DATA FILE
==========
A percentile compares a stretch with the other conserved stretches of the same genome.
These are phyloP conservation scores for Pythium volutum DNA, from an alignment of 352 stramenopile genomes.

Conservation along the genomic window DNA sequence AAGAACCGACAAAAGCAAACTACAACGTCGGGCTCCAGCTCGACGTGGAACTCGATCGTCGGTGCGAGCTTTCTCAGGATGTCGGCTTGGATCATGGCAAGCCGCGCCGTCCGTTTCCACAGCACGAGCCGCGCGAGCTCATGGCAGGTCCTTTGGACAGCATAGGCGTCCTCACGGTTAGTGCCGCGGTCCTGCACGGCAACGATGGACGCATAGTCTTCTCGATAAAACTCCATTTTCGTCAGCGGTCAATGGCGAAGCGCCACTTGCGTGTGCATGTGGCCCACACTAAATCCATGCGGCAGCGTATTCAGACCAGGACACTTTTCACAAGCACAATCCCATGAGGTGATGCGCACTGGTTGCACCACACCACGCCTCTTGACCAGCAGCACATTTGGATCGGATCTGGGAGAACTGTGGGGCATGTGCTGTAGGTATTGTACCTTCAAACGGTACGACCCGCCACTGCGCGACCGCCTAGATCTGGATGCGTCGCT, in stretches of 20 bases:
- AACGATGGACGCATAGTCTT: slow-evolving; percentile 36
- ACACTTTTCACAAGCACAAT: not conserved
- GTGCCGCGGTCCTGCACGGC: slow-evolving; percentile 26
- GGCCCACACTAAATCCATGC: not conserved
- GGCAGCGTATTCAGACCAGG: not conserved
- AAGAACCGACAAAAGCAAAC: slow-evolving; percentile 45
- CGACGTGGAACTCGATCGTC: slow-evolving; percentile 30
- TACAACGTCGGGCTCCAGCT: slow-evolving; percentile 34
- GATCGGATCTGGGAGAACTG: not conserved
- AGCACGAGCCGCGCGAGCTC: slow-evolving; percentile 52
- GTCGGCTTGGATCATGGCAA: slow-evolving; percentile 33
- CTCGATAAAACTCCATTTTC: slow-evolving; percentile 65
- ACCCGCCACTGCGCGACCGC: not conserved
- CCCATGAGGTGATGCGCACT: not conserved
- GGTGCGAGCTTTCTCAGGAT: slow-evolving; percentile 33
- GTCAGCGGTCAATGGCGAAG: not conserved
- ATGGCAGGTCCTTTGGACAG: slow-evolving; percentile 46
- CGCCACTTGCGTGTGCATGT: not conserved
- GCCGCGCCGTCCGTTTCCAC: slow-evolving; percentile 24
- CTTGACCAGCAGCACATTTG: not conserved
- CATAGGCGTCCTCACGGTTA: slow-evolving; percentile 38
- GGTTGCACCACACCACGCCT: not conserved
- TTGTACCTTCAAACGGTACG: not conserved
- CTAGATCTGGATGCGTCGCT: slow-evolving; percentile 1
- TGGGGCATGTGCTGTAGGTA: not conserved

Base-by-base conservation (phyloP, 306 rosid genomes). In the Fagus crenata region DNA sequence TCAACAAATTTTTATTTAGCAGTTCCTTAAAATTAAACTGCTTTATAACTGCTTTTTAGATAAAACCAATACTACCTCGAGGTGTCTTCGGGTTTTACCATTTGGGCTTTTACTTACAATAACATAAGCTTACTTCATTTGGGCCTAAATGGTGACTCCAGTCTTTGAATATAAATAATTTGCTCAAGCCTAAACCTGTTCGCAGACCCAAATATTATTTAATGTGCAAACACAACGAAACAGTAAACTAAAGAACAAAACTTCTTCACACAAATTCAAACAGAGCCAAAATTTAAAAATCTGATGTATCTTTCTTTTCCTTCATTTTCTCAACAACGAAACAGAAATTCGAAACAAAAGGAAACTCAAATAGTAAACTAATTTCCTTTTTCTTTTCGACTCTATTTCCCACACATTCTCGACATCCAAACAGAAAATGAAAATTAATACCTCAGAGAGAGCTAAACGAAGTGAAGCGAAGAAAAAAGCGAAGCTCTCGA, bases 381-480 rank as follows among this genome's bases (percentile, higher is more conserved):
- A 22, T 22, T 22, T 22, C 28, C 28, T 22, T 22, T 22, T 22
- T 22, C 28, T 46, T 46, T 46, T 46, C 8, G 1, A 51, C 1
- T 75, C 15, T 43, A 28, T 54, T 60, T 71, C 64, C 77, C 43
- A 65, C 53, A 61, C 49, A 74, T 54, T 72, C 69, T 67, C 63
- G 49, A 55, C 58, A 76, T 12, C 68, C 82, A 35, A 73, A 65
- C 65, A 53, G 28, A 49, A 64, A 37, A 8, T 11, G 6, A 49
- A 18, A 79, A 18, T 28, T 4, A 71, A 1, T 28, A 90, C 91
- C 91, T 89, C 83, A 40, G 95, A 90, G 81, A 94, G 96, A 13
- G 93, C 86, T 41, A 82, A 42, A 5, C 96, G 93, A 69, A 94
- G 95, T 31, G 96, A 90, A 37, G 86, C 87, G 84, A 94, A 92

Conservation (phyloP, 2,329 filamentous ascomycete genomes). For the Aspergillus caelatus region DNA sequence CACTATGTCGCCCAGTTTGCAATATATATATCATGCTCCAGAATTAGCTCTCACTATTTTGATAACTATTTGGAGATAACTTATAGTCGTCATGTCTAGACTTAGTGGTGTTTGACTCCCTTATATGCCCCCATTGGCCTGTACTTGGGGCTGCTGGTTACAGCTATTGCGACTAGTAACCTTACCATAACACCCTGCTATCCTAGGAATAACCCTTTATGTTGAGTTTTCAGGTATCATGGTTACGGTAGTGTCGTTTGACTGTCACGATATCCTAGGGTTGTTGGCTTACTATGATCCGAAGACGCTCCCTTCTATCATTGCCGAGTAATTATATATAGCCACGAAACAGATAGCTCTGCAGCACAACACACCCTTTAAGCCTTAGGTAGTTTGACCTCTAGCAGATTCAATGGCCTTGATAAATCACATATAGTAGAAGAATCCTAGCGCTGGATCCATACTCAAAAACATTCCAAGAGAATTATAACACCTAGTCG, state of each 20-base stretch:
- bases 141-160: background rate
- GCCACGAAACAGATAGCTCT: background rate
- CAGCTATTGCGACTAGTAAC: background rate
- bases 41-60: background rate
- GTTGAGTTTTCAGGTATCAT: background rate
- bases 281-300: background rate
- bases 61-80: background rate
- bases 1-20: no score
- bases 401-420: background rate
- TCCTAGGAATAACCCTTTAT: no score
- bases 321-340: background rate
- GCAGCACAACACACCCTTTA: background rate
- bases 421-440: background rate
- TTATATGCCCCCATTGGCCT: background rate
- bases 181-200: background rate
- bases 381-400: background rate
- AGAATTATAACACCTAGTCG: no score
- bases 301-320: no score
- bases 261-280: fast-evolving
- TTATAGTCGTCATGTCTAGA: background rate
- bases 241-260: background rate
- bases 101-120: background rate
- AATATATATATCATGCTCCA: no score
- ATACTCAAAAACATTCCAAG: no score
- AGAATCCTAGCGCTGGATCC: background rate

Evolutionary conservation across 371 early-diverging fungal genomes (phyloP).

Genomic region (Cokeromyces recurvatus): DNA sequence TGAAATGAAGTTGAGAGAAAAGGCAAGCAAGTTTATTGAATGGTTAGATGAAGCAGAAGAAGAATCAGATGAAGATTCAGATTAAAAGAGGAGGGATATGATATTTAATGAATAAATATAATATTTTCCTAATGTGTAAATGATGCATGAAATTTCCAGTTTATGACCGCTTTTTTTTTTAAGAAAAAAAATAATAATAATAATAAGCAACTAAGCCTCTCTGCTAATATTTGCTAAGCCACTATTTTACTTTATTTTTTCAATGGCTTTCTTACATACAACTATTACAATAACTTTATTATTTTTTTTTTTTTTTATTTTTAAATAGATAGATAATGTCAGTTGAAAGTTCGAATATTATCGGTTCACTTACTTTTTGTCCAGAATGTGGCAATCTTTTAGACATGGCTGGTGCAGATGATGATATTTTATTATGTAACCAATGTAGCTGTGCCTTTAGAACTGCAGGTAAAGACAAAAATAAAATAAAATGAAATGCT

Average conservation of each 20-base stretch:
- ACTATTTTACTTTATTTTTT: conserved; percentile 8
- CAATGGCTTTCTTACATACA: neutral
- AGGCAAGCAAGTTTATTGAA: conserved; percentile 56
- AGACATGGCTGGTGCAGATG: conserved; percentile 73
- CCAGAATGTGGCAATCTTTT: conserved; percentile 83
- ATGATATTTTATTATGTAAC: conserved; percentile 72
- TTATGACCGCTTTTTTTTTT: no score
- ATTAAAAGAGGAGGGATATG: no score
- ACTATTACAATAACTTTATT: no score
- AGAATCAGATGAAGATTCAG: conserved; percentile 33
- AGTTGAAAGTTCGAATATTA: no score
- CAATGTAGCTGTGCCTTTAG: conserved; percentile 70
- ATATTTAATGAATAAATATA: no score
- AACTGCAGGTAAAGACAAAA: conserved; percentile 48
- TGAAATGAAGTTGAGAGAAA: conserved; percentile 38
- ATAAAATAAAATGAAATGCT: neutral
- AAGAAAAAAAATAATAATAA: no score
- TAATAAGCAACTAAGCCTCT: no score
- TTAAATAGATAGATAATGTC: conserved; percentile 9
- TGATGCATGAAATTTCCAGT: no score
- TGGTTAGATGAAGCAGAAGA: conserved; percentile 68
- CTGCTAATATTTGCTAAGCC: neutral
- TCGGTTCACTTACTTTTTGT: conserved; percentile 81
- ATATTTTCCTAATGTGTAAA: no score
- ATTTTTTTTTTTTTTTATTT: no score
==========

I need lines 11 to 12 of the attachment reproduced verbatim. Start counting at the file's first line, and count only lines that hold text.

- TACAACGTCGGGCTCCAGCT: slow-evolving; percentile 34
- GATCGGATCTGGGAGAACTG: not conserved